5     5     5     5     5     8     8     8     8     8     8     8     8
5     5     5     5     5     8     8     8     8     8     8     8     8
5     5     5     5     5     8     8     8     8     8     8     8     8
5     5     5     5     5     8     8     8     8     8     8     8     8
3     3     3     1     1     8     8     8     8     8     8     8     8
3     3     3     2     2     8     8     8     8     8     8     8     8
3     3     3     2     2     8     8     8     8     8     8     8     8

• glad to see some Matlab solutions :-)
– Hoki
Jul 20, 2015 at 8:57

# Python 2, 121 bytes

a,b=0,1;L=[]
exec"a,b=b,a+b;L=zip(*L[::-1])+[[a]*a]*a;"*input()
for r in L:print" ".join("%*d"%(len(str(a)),x)for x in r)


The relaxed rules on rotations makes this a lot simpler.

I haven't used backticks in place of str(a) here because I'm not sure whether we're allowed more leading spaces than necessary, if we ever reach longs. Although, even if we were, using a itself would be shorter anyway.

# Ruby, 243242236233222170 130 bytes

s,l,r=0,1,[]
gets.to_i.times{s+=l
l=s-l
s.times{r<<[s]*s}
r=r.transpose.reverse}
r.map{|w|puts w.map{|c|"%#{s.to_s.size}s"%c}*" "}

• Nice golfing! You can save some chars on line 4, by converting t==value conditions to t>value. For example, (t=x%4)>2?s.times{r<<[s]*s}:t>1?s.times{r.map!{|w|w.unshift s}}:t>0?s.times{r.unshift [s]*s}:r.map!{|w|w+=[s]*s}} Jul 19, 2015 at 8:00

# Python - 189179 174

n=int(input())
f=[1,1]
while len(f)<n:f+=[f[-1]+f[-2]]
o=[[]]
for i in f:o=(list(zip(*o)))[::-1]+[[i]*i]*i
for x in o:print(' '.join(str(y).rjust(len(str(f[-1])))for y in x))


# J, 36 bytes

1&(($~,~)@(1{$@]),.|:@|.@])&(,.1)@<:


Usage:

   (1&(($~,~)@(1{$@]),.|:@|.@])&(,.1)@<:) 6
8 8 8 8 8 8 8 8 5 5 5 5 5
8 8 8 8 8 8 8 8 5 5 5 5 5
8 8 8 8 8 8 8 8 5 5 5 5 5
8 8 8 8 8 8 8 8 5 5 5 5 5
8 8 8 8 8 8 8 8 5 5 5 5 5
8 8 8 8 8 8 8 8 1 1 3 3 3
8 8 8 8 8 8 8 8 2 2 3 3 3
8 8 8 8 8 8 8 8 2 2 3 3 3


Method:

The function rotates the current square and adds the new square to the current one input-1 times. Square size and element values are gathered from the size of the previous rectangle.

Code explanation:

1&(           loop
($~,~) new square with size and elements @(1{$@])    with the size of the second dimension of the current rectangle
,.          attached to
|:@|.@]     rotated current rectangle
)&(,.1)       starting the loop with matrix 1
@<:           looping input-1 times


Try it online here.

import Data.List
s t=map((t>>[l t])++)t
e 1=[[1]];e n=s.reverse.transpose$e$n-1
f=g.e
g m=unlines$map(>>=((show$l m)#).show)m
a#b|l a<l b=b;a#b=a#(' ':b)
l=length


The function is f, which takes a number and returns a single string:

# CJam, 48 bytes

1saali({z{W%}%_0=,__sa*a*+}*_W=W=,):U;{USe[}f%N*


Try it online

The core part of generating the pattern seems reasonably straightforward. Rotate the rectangle created so far, and add a square of values at the bottom.

The code for padding the result looks awful, though. I tried a bunch of combinations of f and : operators to apply the padding to the nested list, but nothing worked. If anybody has better suggestions, they are most welcome.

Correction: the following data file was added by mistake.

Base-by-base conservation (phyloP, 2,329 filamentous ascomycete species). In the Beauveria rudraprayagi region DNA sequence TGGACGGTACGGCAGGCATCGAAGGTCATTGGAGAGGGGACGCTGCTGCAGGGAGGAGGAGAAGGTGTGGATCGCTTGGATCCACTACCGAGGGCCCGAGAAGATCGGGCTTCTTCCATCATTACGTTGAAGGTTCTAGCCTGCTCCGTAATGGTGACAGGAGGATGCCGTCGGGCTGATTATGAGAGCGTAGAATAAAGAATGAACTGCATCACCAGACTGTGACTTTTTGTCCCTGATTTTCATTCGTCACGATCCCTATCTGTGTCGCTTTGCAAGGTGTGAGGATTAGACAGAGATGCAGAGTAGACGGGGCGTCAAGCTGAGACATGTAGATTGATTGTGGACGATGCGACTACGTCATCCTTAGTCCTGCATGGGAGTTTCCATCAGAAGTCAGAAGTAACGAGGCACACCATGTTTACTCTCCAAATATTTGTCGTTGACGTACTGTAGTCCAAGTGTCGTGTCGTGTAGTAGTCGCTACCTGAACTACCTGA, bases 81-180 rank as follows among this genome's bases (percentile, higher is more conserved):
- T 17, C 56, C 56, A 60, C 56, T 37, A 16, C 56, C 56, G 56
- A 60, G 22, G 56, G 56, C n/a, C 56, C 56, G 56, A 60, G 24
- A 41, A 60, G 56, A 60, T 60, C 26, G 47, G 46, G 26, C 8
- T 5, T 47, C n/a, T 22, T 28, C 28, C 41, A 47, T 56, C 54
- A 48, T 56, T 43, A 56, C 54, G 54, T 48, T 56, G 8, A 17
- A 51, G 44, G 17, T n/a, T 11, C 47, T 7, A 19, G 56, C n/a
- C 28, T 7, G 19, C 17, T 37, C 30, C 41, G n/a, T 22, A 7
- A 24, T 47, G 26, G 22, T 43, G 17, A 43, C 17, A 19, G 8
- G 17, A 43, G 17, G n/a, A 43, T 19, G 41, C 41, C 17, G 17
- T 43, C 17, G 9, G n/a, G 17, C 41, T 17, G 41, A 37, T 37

1s    First value. Using string for values so that we can pad them in the end.
aa    Wrap it twice. Data on stack will be a list of lists (list of lines).
li    Get input.
(     Decrement, since we seeded the list at n=1.
{     Loop over n.
z     Transpose...
{W%}% ... and reverse all lines, resulting in a 90 degree rotation.
_0=,  Get length of line, which is the size of square we need to add.
__    Create two copies of size.
sa    Convert one size to string, and wrap it in array.
*     Replicate it size times. This is one line.
a     Wrap the line...
*     ... and replicate it size times. The square of new values is done.
+     Add the list of lines to the previous list of lines.
}*    End of loop over n.
_W=W= Get last value produced.
,)    Take its length, and increment it. This is the output field width.
:U;   Store the field width in variable, and pop it. This is ugly.
{     Start of block applied to all values.
U     Field width stored in variable.
S     Space.
}f%   End of block applied to all values.
N*    Join lines with newline.

• Reversing all lines can be done with Wf%. Also, would you be able to do something like {Se[}ff% rather than :U;{USe[}f% for the padding? (That might not work as it is, I can't think through it right now.) Apr 23, 2017 at 5:59

# Pyth, 29 bytes

Vu+C_GmmlGGGQ\]Yjdm.\[llNd\ N


Demonstration.

If padding was free/implicit, like in APL, or matrix output was allowed, this would be 14 bytes:

u+C_GmmlGGGQ]Y


## Ruby, 129 bytes

I edited the other ruby answer a bunch, but my most recent change is not being accepted or something, so here it is:

s,r=0,[[1]]
gets.to_i.times{s+=r[0][0]
r=(r+[[s]*s]*s).transpose.reverse}
r.map{|w|puts w.map{|c|"%#{r[0][s].to_s.size}s"%c}*' '}

• Welcome to PPCG! Golfing improvements are usually rejected around here (if your other suggestions were accepted that must have been an oversight), because they are supposed to be posted in comments for the author to review. See this meta post for the reasoning behind this policy. Jul 24, 2015 at 11:52
• Thanks for the info, makes sense. Commenting is what I would have originally done but I did not have enough reputation points to comment, but will do in the future. Happy golfing! Jul 24, 2015 at 15:02

## ES6, 248 bytes

n=>(f=(n,o=n)=>Array(n).fill(o),g=n=>n<3?[f(n,1)]:(a=g(n-2)).reverse().concat(f(l=a[0].length,f(l))).map((e,i,a)=>f(a.length).concat(e.reverse())),a=g(n),s=' '.repeat(l= \${a[0][0]}.length),a.map(a=>a.map((e,i)=>(s+e).slice(!i-1)).join).join\n)


Where \n represents a literal newline character.

Annoyingly the formatting takes up a large chunk of the code.

f is a helper function that makes a filled array. It's used mostly to create the filled squares but also handily doubles up to produce the base cases for the recursion.

g` is the main gruntwork. It recursively generates the last but one solution, rotates it 180 degrees, then appends the next two squares.